We enjoyed both fine and simple dining. We prioritized returning to Rasika and had an amazing Indian meal. We scoped out Szechwan fare in Chinatown and Continental cuisine and Neapolitan pizza in Georgetown. Thai and tacos nearby on the Wharf were good enough. 

Needing provisions, on Saturday we rode our bikes to the Eastern Market, located a few blocks south of the Capitol Building. We found a bustling market featuring handcrafted items, vintage clothing, lovely fresh fruits and vegetables, and high quality meat, cheese and seafood. We selected an attractive hand-painted glass tray, and I bought an alpaca poncho before lunch at a small Italian deli. Then we loaded up our panniers with a big chuck roast, a rock fish on ice, and bulky produce and headed back to the Wharf. It took two more trips to SafeWay to finish provisioning, but we were finally ready for company!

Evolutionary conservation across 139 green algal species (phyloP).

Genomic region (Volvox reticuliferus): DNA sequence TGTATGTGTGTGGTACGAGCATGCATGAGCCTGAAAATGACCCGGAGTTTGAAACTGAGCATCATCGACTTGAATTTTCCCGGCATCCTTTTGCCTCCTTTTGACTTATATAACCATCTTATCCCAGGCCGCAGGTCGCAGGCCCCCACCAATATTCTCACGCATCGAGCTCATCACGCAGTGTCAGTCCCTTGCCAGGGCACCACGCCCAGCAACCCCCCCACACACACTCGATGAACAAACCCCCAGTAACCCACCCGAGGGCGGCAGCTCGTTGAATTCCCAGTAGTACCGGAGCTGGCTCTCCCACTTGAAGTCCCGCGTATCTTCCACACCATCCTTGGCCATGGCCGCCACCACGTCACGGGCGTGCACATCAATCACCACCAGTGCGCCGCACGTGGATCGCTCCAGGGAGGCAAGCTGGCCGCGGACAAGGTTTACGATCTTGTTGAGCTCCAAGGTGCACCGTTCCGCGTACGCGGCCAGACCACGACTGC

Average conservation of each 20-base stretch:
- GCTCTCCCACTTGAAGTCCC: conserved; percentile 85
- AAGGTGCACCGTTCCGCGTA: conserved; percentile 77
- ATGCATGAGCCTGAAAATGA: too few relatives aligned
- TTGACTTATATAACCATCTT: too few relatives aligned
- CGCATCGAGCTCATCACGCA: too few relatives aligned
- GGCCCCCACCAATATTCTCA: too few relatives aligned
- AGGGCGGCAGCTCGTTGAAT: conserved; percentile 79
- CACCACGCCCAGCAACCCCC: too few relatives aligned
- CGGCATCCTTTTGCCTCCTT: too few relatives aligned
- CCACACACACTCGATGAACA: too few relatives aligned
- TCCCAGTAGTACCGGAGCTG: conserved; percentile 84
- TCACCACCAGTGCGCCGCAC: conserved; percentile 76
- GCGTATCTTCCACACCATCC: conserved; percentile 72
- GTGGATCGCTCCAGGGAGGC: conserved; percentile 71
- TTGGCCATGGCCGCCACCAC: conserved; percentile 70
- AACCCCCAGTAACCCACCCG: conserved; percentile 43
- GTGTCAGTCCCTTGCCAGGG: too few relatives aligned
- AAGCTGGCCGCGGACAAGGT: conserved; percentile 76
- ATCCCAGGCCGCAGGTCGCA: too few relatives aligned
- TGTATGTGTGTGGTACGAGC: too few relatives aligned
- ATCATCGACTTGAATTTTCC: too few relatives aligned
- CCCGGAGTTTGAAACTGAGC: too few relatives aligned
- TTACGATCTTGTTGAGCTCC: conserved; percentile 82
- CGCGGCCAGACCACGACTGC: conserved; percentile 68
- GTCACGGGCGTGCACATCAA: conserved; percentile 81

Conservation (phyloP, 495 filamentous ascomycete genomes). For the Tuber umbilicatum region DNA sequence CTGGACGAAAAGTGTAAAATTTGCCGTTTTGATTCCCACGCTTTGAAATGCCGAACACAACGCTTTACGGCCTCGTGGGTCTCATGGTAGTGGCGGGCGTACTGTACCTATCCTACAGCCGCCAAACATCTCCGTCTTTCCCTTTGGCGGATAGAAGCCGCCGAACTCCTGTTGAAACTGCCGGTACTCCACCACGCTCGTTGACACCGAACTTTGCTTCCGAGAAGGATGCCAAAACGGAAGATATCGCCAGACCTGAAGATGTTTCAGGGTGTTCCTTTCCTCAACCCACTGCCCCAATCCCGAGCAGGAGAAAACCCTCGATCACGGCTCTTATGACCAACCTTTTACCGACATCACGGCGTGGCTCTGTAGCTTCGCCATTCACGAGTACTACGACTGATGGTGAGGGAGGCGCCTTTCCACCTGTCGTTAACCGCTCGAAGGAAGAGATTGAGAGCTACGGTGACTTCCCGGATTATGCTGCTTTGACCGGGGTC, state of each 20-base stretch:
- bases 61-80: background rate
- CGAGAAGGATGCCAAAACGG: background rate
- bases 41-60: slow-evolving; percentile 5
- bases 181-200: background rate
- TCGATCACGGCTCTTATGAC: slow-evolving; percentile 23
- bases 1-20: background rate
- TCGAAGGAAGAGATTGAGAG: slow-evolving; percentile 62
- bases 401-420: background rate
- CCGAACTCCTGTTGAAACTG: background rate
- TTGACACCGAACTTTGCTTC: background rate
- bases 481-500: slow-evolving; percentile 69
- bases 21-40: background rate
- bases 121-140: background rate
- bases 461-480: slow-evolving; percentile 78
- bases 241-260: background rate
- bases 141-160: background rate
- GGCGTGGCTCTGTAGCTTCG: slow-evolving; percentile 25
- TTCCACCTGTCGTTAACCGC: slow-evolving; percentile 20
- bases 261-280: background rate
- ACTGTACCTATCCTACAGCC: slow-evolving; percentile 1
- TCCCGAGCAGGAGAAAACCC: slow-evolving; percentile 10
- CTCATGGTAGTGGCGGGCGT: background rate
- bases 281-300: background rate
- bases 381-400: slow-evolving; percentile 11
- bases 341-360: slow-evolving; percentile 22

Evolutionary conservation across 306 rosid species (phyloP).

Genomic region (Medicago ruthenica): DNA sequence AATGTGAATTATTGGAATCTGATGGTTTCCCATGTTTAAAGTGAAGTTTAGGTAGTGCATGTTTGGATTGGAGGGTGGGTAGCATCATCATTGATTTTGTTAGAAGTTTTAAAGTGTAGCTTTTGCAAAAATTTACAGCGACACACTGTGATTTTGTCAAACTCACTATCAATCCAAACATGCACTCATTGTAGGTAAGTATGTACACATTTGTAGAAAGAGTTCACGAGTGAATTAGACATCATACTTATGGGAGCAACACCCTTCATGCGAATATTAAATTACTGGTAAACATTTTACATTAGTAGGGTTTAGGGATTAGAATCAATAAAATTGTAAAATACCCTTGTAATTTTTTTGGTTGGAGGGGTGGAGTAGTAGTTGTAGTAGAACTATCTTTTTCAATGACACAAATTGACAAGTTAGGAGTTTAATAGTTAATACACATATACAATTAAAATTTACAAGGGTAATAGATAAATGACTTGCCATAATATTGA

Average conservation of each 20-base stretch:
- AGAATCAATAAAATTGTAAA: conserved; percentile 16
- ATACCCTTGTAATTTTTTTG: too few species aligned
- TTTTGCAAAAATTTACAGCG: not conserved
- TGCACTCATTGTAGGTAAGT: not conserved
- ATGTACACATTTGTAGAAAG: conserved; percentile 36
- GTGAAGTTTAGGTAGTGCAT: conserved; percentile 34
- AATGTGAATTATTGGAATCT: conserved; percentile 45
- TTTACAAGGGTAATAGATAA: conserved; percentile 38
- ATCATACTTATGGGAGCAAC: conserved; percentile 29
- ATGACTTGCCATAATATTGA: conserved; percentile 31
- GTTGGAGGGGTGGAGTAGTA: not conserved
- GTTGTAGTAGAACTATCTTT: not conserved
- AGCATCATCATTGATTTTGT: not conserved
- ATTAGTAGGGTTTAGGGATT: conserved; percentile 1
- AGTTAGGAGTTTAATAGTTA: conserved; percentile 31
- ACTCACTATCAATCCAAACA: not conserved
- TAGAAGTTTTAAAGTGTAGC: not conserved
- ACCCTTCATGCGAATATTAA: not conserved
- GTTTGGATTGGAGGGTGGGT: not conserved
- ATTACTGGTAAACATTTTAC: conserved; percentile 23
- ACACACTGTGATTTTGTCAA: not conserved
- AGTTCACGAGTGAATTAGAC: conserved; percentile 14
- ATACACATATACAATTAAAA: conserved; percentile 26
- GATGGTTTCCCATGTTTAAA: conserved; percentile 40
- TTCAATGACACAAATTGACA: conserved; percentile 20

With delight, we welcomed Wishart and Mary Bell aboard on Monday. We had scoped out a great deal in city parking—$20 a day just a couple of blocks away! They unpacked into our tiny guest quarters, and we visited, waiting for the drizzle to subside before taking a walk. After that cold, windy walk, we were ready for a hot meal, and the pot roast, prepared in the InstantPot, hit the spot. Tuesday we explored Alexandria, honing in on the National Inventors Hall of Fame. A panel of esteemed scientists and inventors annually selects from a long list of nominees 25 inventors to be showcased in this mostly-digital display. My personal favorites this year were the three women who developed the sports bra, using jock straps as a prototype. The resulting innovation proffered women the confidence to participate in sports after Title IX, giving females equal access to participation in sports in the early 70s, was passed—a moment I well-remember. We enjoyed several hours perusing the displays and being regaled with many stories by enthusiastic staff person, Helena, a petite woman with a heavy Polish accent who was passionate about many of the inventions. So dramatic was Helena that at one point she shared a story which brought her to tears in the telling, leaving us a bit puzzled. 😯 Around the lobby we discovered a few patent models, and across the lobby was the U.S. Patent Office itself, where one actually applies for a patent. We all are familiar with Edison, Tesla, and Alexander Graham Bell and their inventions, but the top 5 holders of patents are not even household names. (Australian Kia Silverbrook, holds the most patents—4747 as of 2021, mostly in the area of digital printing.) Dinner at Virtue Feed and Grain on the water near historic King Street was fun and noisy.